God knows the end from the beginning, but He does not give us all the details at once, except as they are necessary for us for His purpose to be worked out.
The Bible is full of symbols, allegories, parables, types and keys. What do they mean? How can we understand them, and thus understand God's Word?
God's called-ones have been given the ability to decipher the scattered concepts, revealing the purpose of their destiny throughout the Scriptures.
John Ritenbaugh asserts that to someone who has been called, there is a unique difference in the understanding and thinking processes not available to most of mankind. Without revelation from Almighty God, the heart becomes calloused and insensitive, havin. . .
God's calling is personal and individual rather than general, opening otherwise closed minds, replacing spiritual blindness with spiritual understanding.
God has allowed carnal nature to remain in His people so He can determine whether they seriously want to defeat the downward pulls of the flesh.
John Ritenbaugh, reminding us that Jesus handpicked the twelve apostles for a specific work, notes that there is a strong possibility that God has also handpicked each one of us to fulfill a particular role in the Body. Like an engineer on a building proje. . .
Romans 12:1-2 summarizes what must occur during the conversion process: ...
John Ritenbaugh explains the context in which a tenant farmer would find a buried treasure after the original inhabitant had meticulously hid it fleeing from an invading army. Our calling resembles this parable and the Parable of the Pearl of great price; . . .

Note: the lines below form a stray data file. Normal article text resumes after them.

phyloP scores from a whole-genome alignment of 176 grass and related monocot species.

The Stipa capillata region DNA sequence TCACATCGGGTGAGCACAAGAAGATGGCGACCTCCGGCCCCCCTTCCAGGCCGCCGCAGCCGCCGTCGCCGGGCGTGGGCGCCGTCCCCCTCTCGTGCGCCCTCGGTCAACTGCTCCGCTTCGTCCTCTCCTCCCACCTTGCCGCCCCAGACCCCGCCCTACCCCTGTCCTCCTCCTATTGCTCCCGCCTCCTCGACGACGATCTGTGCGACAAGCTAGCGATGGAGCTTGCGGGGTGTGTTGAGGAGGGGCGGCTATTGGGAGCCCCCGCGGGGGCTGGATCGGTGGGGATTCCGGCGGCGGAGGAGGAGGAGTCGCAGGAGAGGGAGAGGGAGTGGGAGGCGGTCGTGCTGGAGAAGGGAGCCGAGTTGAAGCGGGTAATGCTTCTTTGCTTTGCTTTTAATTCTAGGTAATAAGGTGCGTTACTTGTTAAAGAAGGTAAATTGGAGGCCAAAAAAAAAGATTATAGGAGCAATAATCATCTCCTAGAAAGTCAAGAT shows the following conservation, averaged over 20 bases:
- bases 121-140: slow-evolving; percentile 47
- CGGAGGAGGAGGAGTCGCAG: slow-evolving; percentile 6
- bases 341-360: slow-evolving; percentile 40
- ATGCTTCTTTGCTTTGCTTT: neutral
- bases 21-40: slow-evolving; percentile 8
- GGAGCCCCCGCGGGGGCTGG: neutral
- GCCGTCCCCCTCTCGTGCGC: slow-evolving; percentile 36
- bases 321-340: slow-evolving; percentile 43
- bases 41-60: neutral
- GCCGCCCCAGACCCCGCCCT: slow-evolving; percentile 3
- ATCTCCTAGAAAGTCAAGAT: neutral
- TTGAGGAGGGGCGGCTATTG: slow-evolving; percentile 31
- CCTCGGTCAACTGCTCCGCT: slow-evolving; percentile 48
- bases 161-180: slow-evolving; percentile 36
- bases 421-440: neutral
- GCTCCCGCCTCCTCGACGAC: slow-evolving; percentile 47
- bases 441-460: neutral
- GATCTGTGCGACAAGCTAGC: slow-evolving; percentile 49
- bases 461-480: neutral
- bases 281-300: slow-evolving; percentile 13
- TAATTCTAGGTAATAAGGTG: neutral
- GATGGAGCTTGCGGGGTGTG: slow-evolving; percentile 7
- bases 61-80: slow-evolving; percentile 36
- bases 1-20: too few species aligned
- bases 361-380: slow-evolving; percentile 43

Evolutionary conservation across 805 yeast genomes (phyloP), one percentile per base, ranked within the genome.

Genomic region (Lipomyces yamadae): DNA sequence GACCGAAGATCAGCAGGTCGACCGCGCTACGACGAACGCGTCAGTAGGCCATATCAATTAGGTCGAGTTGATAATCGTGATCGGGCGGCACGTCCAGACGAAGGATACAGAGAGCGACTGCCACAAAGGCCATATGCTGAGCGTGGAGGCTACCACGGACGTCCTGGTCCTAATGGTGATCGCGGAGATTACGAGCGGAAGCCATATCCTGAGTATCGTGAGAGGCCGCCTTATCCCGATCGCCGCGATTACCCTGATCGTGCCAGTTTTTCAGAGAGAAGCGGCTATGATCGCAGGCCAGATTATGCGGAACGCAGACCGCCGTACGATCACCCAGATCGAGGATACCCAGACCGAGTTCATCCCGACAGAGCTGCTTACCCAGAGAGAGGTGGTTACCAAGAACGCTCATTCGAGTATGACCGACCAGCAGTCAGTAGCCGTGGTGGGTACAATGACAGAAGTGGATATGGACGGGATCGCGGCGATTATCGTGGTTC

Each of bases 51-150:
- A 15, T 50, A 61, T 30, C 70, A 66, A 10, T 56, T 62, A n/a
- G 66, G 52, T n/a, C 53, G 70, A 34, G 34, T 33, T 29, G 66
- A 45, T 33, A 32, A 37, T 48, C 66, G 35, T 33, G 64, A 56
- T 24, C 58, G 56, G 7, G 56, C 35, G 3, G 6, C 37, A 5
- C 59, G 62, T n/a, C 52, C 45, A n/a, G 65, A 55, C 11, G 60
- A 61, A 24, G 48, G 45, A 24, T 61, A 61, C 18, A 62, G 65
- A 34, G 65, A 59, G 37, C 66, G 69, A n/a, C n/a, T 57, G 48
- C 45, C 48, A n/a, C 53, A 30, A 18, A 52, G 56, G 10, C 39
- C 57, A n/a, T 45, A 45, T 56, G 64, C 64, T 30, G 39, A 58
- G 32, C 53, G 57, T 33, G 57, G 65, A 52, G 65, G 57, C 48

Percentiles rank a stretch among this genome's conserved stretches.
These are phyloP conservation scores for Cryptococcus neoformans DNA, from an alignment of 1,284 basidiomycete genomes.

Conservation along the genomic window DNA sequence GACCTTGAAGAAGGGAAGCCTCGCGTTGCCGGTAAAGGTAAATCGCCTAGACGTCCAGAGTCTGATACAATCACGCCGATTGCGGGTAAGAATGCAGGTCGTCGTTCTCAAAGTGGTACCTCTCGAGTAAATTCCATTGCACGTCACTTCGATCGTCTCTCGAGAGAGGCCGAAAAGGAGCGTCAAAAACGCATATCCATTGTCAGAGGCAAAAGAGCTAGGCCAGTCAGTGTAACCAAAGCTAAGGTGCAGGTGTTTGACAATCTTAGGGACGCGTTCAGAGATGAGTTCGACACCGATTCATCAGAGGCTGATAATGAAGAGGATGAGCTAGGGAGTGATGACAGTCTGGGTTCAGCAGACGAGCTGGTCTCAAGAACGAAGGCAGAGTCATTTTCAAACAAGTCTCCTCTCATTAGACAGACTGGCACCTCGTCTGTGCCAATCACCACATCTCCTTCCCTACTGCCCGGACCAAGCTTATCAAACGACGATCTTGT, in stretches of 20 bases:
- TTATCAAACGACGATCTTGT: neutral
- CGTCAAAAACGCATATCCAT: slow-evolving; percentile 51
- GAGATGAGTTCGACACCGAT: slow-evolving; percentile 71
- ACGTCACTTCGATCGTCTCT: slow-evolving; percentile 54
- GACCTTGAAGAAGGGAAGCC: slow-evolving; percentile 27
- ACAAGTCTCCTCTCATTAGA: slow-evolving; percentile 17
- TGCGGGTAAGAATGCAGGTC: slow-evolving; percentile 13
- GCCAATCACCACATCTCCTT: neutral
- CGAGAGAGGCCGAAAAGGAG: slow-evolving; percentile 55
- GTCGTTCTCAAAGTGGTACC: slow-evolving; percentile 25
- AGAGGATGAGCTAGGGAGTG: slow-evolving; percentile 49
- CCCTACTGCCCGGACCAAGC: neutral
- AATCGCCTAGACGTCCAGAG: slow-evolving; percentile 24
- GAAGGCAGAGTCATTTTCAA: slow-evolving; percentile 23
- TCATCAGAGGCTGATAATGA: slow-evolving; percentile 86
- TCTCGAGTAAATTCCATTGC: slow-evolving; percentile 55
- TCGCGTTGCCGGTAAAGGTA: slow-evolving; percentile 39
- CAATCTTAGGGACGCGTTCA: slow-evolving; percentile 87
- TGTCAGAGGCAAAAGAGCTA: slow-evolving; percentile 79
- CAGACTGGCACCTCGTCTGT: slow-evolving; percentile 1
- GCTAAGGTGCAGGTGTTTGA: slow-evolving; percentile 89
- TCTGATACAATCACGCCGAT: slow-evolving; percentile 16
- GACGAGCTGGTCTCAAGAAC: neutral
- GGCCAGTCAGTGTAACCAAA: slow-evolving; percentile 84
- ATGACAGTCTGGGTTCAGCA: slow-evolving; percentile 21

John Ritenbaugh, referring to Edward Erler's article in Imprimis titled, "Does Diversity Really Unite Us?" suggests that the globalist enemies of language, borders, and culture have made themselves enemies of the will of God, who set up boundarie. . .
John Ritenbaugh dives into a study of the Abrahamic Covenant, a covenant made with one man which impacts all of mankind to the beginning of the New Heaven and New Earth and beyond, involving billions of people. The Abrahamic Covenant is one of the most mas. . .
Richard Ritenbaugh, reflecting on an article about the widely prevalent condition of congenital blindness in India, mainly developing from untreated cataracts, and on an effort led by Dr. Pawan Sinha to supply inexpensive lenses to alleviate the problem, r. . .
For His Own reasons, God has chosen not to reveal His plan to those the world considers wise, but, instead, to work with the weaker sort of mankind.
John Ritenbaugh, endeavoring to build an intensified appreciation for God's Holy Spirit, maintains that our sense of responsibility should also intensify when we realize that our calling was not random. The term "spirit" is associated with wind i. . .
John Ritenbaugh clarifies that, in terms of salvation, grace and works are mutually exclusive (Ephesians 2:8-10), but good works are the result (or the fruits) of God's creative efforts. Grace frees one; works prove that one has been freed. Grace (or the g. . .
God has a vision for us, a vision He has been planning from the foundation of creation, an awesome plan to bring us into His very family, giving us His mind.
Jesus Christ is the Word, by whom the world was created. He has always interfaced between mankind and the Father, having primacy as our Lord, Master, and Ruler.
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